Fri Oct 13 19:33:20 PDT 2000

In a message dated 10/13/00 9:43:43 PM Eastern Daylight Time, furuhashi.1 at writes:

I said:

<< The slaves were themselves

>commodities; their labor was not. But Charles knows this, and nothing in our

>disagreement rests on it. --jks

Yoshie asks:

> How can commodities "consent" in the Gramscian sense? Isn't the

essence of modern capitalist slavery -- unlike wage labor -- the

absence of "consent," whether one theorizes "consent" a la Gramsci or

social contract theorists?

Any oppressed group can "consent" in the Gramscian sense (which confers no legitimacy on the order to which they consent) if its members accept the conditions of their domination, internalize, at least partly, the values that make them subordinate, and generally acquiese to their life circumstances. The fact that the slaves were themselves bought and sold doesn't mean that they could not thus "consent." So I reject the proposition that slavery means absence of any sort of consent. In fact, slave societies, which have been the norm in human history, have been stable for millenia precisely because they succeeded in enforcing consent. Any class society that forfeits all consent and comes to rest purely on force rapidly becomes unstable.

> (BTW, do you think that so-called

"comfort women" -- women _forced_ to serve Japanese soldiers sexually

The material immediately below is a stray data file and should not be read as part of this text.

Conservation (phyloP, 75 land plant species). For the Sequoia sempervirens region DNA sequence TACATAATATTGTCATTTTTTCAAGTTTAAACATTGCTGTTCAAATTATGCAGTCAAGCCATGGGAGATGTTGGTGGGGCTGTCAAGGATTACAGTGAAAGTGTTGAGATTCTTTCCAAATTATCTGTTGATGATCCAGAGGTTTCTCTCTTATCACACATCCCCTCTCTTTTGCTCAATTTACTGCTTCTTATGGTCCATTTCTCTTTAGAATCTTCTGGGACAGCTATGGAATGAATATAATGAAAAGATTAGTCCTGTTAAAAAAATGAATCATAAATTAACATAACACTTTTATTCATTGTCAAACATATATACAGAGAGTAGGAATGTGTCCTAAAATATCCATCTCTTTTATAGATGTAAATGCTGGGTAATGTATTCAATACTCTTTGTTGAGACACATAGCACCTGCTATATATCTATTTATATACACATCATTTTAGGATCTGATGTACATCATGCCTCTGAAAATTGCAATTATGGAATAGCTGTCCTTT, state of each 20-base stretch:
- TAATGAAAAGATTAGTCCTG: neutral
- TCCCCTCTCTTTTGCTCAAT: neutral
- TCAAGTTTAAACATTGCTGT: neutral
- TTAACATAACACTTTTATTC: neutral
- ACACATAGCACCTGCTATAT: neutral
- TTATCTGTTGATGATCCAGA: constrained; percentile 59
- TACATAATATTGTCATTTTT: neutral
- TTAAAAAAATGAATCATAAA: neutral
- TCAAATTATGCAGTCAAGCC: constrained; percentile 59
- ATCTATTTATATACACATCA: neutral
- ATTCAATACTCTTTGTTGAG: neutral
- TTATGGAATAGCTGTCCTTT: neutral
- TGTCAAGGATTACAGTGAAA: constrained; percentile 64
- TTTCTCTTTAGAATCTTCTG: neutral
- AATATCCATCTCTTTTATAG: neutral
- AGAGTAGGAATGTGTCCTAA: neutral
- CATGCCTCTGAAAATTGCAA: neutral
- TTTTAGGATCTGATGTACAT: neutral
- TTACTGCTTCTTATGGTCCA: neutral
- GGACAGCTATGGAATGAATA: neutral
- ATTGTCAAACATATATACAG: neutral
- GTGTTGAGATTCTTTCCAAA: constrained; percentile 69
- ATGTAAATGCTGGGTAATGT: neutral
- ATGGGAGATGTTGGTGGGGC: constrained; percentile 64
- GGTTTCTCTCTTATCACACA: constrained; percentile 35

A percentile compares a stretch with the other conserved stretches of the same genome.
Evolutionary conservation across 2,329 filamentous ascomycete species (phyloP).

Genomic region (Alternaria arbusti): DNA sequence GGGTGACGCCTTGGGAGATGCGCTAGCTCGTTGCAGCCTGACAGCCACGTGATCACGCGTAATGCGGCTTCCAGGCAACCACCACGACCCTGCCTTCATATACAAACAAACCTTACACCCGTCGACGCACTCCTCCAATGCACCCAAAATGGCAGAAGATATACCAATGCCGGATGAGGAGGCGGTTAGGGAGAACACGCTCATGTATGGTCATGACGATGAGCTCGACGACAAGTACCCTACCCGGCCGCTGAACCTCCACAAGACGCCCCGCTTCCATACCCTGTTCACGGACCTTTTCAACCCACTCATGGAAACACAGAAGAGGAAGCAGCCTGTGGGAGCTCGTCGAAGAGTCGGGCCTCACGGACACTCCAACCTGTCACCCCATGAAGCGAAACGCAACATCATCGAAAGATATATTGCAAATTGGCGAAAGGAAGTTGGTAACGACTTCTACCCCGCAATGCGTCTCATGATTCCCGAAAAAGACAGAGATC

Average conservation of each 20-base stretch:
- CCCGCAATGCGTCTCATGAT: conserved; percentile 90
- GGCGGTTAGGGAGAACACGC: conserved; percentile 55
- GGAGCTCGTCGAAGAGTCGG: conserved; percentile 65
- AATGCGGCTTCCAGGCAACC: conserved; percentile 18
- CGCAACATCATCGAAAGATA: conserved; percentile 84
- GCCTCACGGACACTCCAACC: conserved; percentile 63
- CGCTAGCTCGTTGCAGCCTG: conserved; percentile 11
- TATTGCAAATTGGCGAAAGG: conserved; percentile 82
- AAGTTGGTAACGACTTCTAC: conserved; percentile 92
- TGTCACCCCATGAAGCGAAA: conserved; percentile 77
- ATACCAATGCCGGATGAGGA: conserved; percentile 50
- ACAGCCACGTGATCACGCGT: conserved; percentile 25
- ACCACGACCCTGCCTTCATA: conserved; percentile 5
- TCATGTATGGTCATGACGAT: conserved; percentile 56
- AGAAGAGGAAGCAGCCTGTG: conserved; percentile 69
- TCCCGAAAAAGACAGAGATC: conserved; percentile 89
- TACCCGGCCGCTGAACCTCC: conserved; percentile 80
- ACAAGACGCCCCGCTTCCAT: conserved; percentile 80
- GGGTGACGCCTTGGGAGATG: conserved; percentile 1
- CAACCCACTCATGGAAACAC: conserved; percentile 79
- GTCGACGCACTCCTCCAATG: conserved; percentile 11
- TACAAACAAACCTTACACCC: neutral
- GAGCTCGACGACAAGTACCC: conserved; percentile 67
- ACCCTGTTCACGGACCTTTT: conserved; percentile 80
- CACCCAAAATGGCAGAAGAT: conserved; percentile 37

-- "consented" in the Gramscian sense? It would be so _grotesque_ to

stretch Gramsci's theory of "hegemony" to include rape!) >>

No, and I don't think the Jews consented to their own extermination under the Nazis. Consent is based on limited but real acknowledgemeny by the domiannt groups of the interests of the oppressed ones, an acknowledgement that may be merely instrujmental and cynical, but must be real to win consent. The Japanese merely used the comfort women; the Nazis merely attempted to murder the Jews. But American slaves were valuable property and had to be treated with attention to its survival and reproduction. Btw, American slavery involved massive rape, and although it may be grotesque, I think that a Gramscian theory of slavery must indeed extend to include that, or to explain it. That does not mean that there was no rape because the sex was consensual: the term "consent" does not have the same meaning in a feminist theory of rape anda Gramscian theory of hegemony.

Yoshie, you read and rather liked my paper on this, in which I used American slavery as my main example!


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